This month we took a trip to the wonderful city of Boston, Massachusetts. My brother made the move to the east coast about 5 years ago now which has made Boston a destination of mine on more than one occasion. This city is absolutely amazing. I would love to tell you all about it now, but trying to cram all the fantastic details of this city into one post just isn’t possible. That is why I am just going to tell you about one specific place, The Boston Public Library. If you are a lover of art, architecture, and design then this is a must see for you. Put it on the list and make sure you add it to your walking tour of Boston. I had never been in the building before, but made an absolute point of making in there this time and I am so glad we did. I cannot believe I had not made this more of a priority sooner. This is an amazing example of architecture. Buildings are not built like this anymore.
Now I am by no means an expert on the library or its buildings. We gave ourselves a walking tour of the space all on our own and pretty much just walked around, took pictures, and took in the amazingness that is The Boston Public Library. I did a little research on the building after returning from the trip and found out that the present location of the library has been its home since 1895 when it was completed by architect Charles Follen McKim who called it his ”palace for the people”. In 1972, the library added an addition designed by Philip Johnson. We only made it through the McKim building before we had to run off to another destination (our days were packed full of plans). I am not going to go into detail here, but if you would like to know more about the library and its buildings you can visit the website at www.bpl.org.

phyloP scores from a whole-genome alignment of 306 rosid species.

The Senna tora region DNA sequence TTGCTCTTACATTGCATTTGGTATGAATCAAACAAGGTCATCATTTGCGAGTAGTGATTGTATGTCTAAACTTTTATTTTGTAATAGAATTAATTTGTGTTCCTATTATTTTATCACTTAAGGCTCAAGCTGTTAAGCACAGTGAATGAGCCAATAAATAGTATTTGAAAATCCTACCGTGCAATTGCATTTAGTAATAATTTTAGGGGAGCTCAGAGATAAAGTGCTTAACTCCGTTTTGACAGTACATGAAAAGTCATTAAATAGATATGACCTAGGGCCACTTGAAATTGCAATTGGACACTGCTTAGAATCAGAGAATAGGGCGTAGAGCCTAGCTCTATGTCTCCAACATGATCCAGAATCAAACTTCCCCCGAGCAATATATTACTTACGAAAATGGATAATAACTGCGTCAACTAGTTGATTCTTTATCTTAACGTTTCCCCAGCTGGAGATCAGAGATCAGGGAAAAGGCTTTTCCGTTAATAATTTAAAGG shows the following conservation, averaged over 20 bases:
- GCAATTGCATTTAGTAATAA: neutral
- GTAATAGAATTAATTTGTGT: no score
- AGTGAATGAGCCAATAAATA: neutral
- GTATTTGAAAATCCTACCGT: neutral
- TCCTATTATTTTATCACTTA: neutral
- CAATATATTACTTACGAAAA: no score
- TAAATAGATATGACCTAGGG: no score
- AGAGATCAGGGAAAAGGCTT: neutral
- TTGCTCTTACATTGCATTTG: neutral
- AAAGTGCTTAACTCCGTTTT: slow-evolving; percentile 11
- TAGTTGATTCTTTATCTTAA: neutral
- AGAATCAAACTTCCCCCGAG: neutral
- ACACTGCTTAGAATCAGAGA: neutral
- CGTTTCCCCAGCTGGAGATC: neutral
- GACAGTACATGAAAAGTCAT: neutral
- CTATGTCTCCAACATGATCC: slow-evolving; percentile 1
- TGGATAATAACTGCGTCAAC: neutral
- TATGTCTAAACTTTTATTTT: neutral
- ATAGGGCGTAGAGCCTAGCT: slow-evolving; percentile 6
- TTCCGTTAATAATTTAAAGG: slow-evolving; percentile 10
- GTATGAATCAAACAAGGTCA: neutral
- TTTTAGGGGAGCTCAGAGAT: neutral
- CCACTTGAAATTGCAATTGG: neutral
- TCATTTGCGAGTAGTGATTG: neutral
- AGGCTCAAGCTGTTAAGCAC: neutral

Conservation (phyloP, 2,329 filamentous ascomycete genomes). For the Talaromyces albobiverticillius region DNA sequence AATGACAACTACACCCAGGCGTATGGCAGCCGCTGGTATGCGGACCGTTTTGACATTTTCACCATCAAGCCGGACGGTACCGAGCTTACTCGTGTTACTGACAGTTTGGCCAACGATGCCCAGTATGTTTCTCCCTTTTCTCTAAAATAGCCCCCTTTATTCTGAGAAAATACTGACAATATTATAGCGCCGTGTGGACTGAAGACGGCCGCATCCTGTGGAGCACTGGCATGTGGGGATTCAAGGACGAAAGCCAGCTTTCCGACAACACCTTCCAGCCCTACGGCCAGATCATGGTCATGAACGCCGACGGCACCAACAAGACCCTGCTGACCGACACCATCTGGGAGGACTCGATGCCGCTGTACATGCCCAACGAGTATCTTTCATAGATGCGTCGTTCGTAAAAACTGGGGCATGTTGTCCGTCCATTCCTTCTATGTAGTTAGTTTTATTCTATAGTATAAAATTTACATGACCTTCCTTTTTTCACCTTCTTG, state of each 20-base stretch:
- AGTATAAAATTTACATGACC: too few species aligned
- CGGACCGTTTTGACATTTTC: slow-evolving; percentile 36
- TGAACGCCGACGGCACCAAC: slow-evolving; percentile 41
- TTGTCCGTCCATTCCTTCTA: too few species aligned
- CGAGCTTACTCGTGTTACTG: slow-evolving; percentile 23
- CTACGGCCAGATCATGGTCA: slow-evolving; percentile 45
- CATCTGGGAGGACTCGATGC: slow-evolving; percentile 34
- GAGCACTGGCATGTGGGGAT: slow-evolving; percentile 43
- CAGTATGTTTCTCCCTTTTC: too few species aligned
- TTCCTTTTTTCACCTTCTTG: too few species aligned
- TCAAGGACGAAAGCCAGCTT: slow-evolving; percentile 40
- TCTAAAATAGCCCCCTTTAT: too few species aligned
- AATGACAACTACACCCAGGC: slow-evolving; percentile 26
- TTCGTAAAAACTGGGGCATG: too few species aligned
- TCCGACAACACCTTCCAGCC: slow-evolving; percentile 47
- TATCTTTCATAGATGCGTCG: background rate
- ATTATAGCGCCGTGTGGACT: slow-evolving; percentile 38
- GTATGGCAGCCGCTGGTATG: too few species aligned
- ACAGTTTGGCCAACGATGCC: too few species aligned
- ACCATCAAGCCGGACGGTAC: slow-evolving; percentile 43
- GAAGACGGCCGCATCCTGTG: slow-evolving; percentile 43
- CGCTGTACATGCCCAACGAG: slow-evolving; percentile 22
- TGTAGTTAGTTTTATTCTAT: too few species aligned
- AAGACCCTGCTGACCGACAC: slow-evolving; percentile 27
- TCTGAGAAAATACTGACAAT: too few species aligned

The exterior of the building itself is magnificent with its arched entrance and massive cluster of branching wrought-iron lanterns. Upon entering the building you are greeted with an amazing set of bronze doors and then step onto marble floors. The marble continues all throughout the space, floors, walls, ceilings, and columns.
The main staircase, made of more marble, with two lion statues invites you to explore the second floor of the building. Don’t forget to look up as you walk up the stairs. The ceiling is amazing and the chandeliers throughout the library add to the design. Once you walk up the first section of the stairs to the lions stop, turn around, and look up to the second floor to see the archways and murals along the wall.
Once on the second floor make sure to walk to each end of the building to see the two rooms. One is lined with old books and gives you the feel you would image in an old library, dark woods, library ladders, and volumes and volumes of wonderful old books. The other end of the floor has an amazing room that I can only image grand events taking place in. This is another location that you must look up in. The wood beamed ceiling is a site to be seen.
The third floor showcases more stonework and gorgeous murals that are not to be missed. Like I said I am by no means an expert on the space and would love to learn more about all of the architecture and art that you see in this building. If you would like to learn more the library does offer architectural tours. Click HERE to see a schedule of public tours or get information of how you can schedule private tours of the space. If you are interested in a self-guided tour or would simply just love to learn more about the library you can also use the link to find self-guided tour information. The library provides links to multiple books about the library as well as guides to the art in the McKim Building and the Johnson Building. While there do not forget to check out the gorgeous courtyard as well.
Have you visited the library before? If so tell us what your favorite part is? If this inspired you to go please let us know what you thought!